A rash of wildcat strikes and student violence in Rhodesia has confronted the country's socialist leader Robert Mugabe, landslide victor in last month's elections, with an unexpected and embarrassing challenge even before he assumes power.

Mugabe's officials have been puzzled and concerned by the unrest, the most severe of its type here since 1952, because it comes too soon after Mugabe's Zimbabwe African National Union party won overwhelming support in last month's British-supervised elections and even before it has had an opportunity to show what it intends to do for black workers in a country emerging from 90 years of white-minority rule.

The officials are in an awkward position to deal with the strike because although they already have been named to their Cabinet posts, they do not officially come to power until the British governor, Lord Soames, declares this last British African colony independent on April 18.

In an attempt to deal with the workers' discontent, Mugabe's officials, including the minister-designate of labor, Kumbirai Kangai, have visited the affected firms to discuss the strikers' grievances with them. In most cases, they have convinced them to return to work.

It is still far from clear why the worker unrest, which caught even black trade union leaders by surprise, broke out at this time. But Kangai has dismissed the possibility that a conspiracy was the cause of the mostly unorganized unrest.

However, a South African newspaper quoted a source close to Mugabe yesterday as saying, "These people are obviously being used as puppets. The government should take rough measures against these people. They are doing this for no other reason but to embarrass the new government."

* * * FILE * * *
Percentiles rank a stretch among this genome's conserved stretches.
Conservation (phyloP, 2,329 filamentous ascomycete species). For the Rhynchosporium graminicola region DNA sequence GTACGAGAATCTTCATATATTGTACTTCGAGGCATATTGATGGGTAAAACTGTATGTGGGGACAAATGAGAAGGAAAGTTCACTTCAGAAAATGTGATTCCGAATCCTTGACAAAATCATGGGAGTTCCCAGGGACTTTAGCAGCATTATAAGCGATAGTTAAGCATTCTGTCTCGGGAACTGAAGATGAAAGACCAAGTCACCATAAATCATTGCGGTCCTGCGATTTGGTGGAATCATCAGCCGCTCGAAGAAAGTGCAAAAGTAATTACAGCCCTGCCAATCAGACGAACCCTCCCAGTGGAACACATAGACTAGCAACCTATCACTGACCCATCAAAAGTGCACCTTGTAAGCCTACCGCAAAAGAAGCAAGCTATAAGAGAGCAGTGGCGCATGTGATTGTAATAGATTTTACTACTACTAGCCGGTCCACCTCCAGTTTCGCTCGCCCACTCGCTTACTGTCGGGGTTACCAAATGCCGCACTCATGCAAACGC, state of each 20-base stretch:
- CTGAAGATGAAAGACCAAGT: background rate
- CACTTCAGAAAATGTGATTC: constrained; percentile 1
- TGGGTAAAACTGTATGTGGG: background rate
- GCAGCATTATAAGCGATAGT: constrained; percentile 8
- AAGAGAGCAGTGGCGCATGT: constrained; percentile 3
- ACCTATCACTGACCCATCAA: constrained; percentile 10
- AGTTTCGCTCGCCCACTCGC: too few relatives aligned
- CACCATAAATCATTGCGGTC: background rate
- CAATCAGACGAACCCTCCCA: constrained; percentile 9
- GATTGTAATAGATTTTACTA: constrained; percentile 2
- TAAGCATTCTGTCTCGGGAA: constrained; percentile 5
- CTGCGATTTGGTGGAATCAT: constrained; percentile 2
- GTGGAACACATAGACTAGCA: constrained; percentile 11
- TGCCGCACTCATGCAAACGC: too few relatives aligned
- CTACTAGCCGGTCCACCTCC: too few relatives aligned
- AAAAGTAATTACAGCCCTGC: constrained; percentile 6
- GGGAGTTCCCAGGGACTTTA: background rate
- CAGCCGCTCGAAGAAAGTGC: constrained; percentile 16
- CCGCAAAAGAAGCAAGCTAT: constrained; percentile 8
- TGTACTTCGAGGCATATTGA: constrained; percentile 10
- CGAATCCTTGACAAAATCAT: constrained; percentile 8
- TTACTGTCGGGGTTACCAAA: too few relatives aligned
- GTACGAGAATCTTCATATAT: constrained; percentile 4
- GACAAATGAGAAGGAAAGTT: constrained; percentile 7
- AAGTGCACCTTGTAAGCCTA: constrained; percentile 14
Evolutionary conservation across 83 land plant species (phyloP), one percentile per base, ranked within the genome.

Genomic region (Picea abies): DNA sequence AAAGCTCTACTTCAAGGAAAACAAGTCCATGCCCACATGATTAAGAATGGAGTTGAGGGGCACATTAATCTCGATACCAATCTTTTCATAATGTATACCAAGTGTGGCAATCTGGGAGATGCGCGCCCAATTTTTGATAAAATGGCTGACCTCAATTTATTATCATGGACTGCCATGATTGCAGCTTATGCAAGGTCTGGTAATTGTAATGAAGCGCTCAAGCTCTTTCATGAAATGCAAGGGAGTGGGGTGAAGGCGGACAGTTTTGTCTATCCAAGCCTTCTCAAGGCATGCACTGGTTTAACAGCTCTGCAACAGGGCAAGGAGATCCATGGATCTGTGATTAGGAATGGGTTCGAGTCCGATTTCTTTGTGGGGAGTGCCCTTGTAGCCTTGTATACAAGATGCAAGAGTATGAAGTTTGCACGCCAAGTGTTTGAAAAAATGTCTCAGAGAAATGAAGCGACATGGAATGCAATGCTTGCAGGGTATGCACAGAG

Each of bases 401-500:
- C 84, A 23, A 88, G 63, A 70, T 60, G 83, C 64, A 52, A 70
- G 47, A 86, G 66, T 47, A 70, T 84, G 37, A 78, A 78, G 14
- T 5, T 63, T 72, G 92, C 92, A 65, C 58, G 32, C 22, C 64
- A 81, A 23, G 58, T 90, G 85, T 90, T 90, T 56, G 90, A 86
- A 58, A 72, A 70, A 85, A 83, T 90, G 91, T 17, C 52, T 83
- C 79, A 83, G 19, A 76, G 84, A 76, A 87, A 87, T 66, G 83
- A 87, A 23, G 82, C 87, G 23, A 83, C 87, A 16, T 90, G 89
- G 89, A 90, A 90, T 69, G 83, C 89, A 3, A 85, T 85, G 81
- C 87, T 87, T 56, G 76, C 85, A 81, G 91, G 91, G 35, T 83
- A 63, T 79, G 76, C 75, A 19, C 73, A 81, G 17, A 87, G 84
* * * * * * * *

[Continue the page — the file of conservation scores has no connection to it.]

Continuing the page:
The labor unrest first cropped up in five firms last Tuesday. By Friday, 23 other business concerns in the industrial, mining and farming sectors had experienced strikes, involving at least 5,000 and possibly as many as 8,000 workers, according to figures supplied by the Information Ministry. Demands included higher wages, shorter working hours and in some cases, return of pension fund contributions.

In the town of Gatooma, about 350 black municipal employes brought services to a halt when they walked off the job, forcing the National Guard to take over their tasks, according to the Information Ministry.

By late Friday 2,400 workers had been fired and 384 were still out on strike. The remaining had returned to work after negotiations with their employers or with Mugabe's party officials. None of the strikes involved violence.

Meanwhile, black students at four black private schools in Salisbury stoned their school buildings and in one instance set fire to school furniture after demanding a reduction in fees, according to the director of the private schools, Robert Marple. Black teachers at the schools went out on strike demanding a 90 percent increase in wages.

"We've never experienced this type of [violent] approach before," Marple said.

One black manager said he found it unusual that the workers were demanding the return of their pension fund contributions when they had so many other more immediate grievances related to wages and working conditions. The demand was made by workers who said they feared the government was going to nationalize their pension funds, an idea that Kangai labeled a "malicious lie."

Mugabe's election victory came despite a campaign by the white-minority government and his black rival, former prime minister Fbishop Abel Muzorewa, to paint him as a hard-line Marxist. He has gone out of his way, however, to emphasize that pensions will be guaranteed.

A white industrial leader called the unrest "most peculiar."

"It's difficult to describe; it's almost eerie because it's been so calm. It's almost as though it's not real that it's a charade. The workers behaving in a funny fashion. In many cases we ask 'who is your spokesman?' and they say, 'Nobody, we're all speaking' -- and then they go home," the industrialist said.

The strikes concerned him because they come as Western countries are discussing giving aid to Rhodesia and business leaders in the formerly sanctions-bound country are hoping to attract large amounts of Western investment capital.

"What better way to stop it?" the white businessman asked.